The Making Of A Silver Pendant

Thus a chapter in the ancient history of Nepal was unveiled. The material used in the making of this antique statue- sankhu type sandstone (sandstone without polish), as well as the use of an early script proved that this statue was from the first Lichchavi samvat (Saka Samvat), which meant that it was made in the 2nd century A.D. This statue, discovered in Maligaon in 1994, was the earliest of any found with Lichchavi inscriptions on it.

There are countless different ways this process can be accomplished, depending on the actual sort of casting executed. A few of the varied ways would be frit casting or sand casting, just to mention a few. Each method is unique in the progression and result of the glass.

Assuming that all has gone well, once this step is completed the wax will have drained out and the remaining plaster is now the mold into which your metal of choice (silver, gold or platinum) will be cast. After the metal is cast, it is ready to be finished. This is a time-consuming process which requires the use of various tools like small files (much like nail files)and little polishing wheels. Then, any stones (diamonds, rubies, sapphires etc) are added. It is always wonderful to see the pleased look on client’s faces at the end of this journey.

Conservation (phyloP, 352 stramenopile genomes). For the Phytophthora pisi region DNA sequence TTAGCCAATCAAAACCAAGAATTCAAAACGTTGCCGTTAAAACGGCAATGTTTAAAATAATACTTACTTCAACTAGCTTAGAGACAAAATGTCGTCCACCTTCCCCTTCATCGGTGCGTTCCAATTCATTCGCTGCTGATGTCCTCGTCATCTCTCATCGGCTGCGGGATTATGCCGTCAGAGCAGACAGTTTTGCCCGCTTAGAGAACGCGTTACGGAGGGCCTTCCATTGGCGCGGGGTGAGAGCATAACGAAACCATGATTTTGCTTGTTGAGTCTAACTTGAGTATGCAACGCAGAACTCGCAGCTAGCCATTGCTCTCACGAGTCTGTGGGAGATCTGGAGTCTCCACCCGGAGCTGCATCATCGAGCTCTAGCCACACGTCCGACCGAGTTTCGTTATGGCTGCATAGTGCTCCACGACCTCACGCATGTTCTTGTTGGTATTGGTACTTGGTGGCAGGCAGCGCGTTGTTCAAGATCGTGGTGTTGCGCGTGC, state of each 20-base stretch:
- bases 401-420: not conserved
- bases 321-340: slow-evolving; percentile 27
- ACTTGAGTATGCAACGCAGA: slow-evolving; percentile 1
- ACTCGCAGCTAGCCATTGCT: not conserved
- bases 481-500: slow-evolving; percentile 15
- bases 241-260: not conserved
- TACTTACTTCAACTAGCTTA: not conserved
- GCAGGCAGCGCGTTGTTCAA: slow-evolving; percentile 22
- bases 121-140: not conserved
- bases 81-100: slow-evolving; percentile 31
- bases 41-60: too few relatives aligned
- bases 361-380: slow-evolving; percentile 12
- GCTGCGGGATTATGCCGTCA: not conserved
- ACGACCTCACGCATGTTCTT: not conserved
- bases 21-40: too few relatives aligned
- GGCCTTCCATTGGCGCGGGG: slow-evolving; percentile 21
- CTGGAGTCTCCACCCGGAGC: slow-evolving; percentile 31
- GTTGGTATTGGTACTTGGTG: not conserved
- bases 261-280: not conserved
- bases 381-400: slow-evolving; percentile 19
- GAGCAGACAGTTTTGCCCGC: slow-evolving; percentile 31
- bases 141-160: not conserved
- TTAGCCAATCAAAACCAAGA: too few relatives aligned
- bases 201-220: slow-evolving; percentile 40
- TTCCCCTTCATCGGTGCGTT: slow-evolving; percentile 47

The Lost Wax Casting process is the preferred method used when art casting. This process was used in ancient times to create bronze items. Small foundries like the type found in backyards, personnel workshops, and garages are able to use the Lost Wax Casting process with a certain amount of professionalism. Commercial foundries and professional art companies use the Lost Wax Casting process as well to create custom items and monuments. The process remains, essentially, the same since the ancient craftsmen who first pioneered the method. When used in commercial manufacturing or jewelry making, the Lost fusione metalli process is called Investment Casting.

To have an even bronze finish, we spray the statue or fountain with high-pressure powdered glass. We also apply a chemical called patina, which protects the bronze from corroding. Lastly, we apply a layer of heated wax, to ensure a radiant finish. After a final inspection, the bronze statue is ready for delivery!

When sand casting, the artist makes a replica of the object to be produced, then has to make a mold. Sand and clay are compacted around the object to make the mold. Then molten bronze, an alloy of copper and tin, is poured into the mold and allowed to cool and harden. The rough metal is then polished, ground and preened to create the work of art, toy, or sculpture. Other metals or decorative interest can be added.

The burnout step is removing the wax from the mold. Since you want the mold to have a bottom, you leave the bottom of the mold in tact and just expose the ends of the gate channels. When the ceramic mold is placed into a kiln to cure, the wax melts and runs out of the channels, this leaves the inside hollow, ready for the bronze.

A one off engagement ring may be better if it is made by hand with all that attention to detail and quality, but it is going to cost you for the privilege!


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